The W Hotel brand has always offered sophisticated, upscale vibes with each destination or lifestyle hotel envisioned, but the 14-story, 346-room W Nashville may have set a new bar for excellence. Located in the Gulch neighborhood of Nashville, TN, the newest concept for Marriott International’s W Hotels brand aims to attract both visitors and locals by providing unique in-house experiences that embody the narrative of Music City. A new concept called the “Welcome Den” offers space for hotel guests to relax, work, and enjoy craft beverages. Signature golden mirrored-cage Mix Bars create a centerpiece for each room, opposite original, commissioned artwork.
One of the main features of the hotel is The Dutch restaurant, a 150-seat modern American restaurant from James Beard Award winner Andrew Carmellini. Designed by New York City-based Rockwell Group, the restaurant features a large, greenery-laden island bar, an imposing central fireplace, multiple seating options, and a unique chevron wood ceiling - segmented in a board and batten-style - emphasizing the modern but authentic approach taken as much in the kitchen as out.
The original design for the wood ceiling system consisted of individual acoustical wood planks, supplied loose, that would then be cut, edgebanded, finished, and assembled into a complex herringbone pattern in-field. While achievable, in-field fabrication leaves significant room for error due to traditionally simplistic on-site equipment, ever-changing field conditions, and larger tolerances during assembly. Additionally, the herringbone pattern provided for an added level of difficulty due to the overlapping layout of individual wood ceiling planks. Believing there to be a great benefit to both the installer and end-user in opting for a fully-fabricated system, Rulon International, in partnership with the installing contractor, presented an option for fully-assembled panels reconfigured into a chevron pattern and supplied in an A/B paired module to maintain the overall aesthetic of the design. This approach allowed each module A and module B panel, constructed from individual wood planks attached to a routed wood backer panel, to be cut to overall size in-field and directly attached to the deck above, drastically reducing the in-field labor required for fabrication and assembly. The routed wood backer panels have the additional benefit of allowing sound to pass through the white-felt reveals and be trapped in the plenum above, attenuating the overall sound profile of the often lively dining room. Additionally, the change from a herringbone pattern to a chevron pattern limited the complexity of the assembly process, but maintained the overall design aesthetic.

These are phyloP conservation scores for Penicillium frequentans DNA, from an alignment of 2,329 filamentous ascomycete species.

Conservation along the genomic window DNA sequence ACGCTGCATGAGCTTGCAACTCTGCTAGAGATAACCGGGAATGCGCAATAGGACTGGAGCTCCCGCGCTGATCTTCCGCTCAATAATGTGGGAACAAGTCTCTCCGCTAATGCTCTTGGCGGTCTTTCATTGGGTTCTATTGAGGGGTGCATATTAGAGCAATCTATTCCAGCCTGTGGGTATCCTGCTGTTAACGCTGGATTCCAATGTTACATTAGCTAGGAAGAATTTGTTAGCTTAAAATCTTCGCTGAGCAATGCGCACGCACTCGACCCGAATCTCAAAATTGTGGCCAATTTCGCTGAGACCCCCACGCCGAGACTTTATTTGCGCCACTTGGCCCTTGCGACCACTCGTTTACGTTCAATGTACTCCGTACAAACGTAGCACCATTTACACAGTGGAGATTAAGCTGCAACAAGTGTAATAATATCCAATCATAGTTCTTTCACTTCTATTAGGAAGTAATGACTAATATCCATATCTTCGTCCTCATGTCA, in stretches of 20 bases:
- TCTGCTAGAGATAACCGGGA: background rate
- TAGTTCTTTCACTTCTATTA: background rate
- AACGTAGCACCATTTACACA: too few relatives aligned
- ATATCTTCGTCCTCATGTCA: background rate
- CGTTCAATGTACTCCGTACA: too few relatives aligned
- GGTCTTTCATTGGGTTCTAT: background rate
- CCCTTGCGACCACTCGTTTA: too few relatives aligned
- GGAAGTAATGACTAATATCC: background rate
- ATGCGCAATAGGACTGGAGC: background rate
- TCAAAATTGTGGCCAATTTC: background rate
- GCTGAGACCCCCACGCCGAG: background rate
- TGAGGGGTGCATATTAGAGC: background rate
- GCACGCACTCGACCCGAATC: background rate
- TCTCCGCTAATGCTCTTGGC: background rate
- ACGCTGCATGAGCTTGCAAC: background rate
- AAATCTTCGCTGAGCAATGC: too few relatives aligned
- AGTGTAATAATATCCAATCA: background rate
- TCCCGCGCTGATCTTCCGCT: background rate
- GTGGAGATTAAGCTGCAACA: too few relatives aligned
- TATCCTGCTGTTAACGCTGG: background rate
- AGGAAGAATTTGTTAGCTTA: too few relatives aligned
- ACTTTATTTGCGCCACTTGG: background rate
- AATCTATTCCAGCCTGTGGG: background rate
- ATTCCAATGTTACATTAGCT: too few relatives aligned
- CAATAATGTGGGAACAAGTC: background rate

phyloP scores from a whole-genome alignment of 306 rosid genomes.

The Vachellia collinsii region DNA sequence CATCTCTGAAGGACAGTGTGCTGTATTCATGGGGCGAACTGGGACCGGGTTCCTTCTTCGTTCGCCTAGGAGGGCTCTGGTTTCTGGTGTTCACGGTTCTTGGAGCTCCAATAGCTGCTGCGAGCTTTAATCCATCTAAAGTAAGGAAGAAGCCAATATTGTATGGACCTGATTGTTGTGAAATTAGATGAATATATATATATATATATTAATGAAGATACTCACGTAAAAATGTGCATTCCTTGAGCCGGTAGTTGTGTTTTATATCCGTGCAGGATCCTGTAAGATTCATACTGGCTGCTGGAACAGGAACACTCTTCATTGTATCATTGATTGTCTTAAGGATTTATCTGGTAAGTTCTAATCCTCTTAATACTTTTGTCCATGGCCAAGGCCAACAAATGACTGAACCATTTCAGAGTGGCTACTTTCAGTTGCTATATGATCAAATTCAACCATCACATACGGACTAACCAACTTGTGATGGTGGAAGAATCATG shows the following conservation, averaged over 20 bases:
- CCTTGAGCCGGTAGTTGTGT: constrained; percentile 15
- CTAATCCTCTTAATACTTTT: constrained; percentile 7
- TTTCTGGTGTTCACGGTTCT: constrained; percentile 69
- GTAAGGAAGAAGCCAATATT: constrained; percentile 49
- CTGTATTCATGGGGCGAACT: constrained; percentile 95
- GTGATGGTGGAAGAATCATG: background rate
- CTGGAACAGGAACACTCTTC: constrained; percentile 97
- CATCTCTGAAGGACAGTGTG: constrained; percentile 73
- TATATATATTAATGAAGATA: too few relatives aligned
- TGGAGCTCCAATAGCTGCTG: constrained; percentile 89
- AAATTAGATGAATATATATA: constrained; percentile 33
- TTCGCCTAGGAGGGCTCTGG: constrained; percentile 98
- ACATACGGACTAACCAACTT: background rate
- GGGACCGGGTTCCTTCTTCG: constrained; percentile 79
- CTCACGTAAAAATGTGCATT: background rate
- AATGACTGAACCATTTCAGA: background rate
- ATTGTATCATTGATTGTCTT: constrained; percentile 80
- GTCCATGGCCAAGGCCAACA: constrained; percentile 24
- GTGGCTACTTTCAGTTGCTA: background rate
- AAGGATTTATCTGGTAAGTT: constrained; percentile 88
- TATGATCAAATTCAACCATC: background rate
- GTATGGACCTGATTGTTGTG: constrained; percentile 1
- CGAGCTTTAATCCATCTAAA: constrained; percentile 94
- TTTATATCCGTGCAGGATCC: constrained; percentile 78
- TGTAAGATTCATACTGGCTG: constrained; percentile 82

The simplified design of the ceiling panels allowed the on-site contractor to make quick work of the installation, resulting in a beautiful, sound-attenuating wood ceiling system that will continue to be a centerpiece of The Dutch restaurant for the foreseeable future.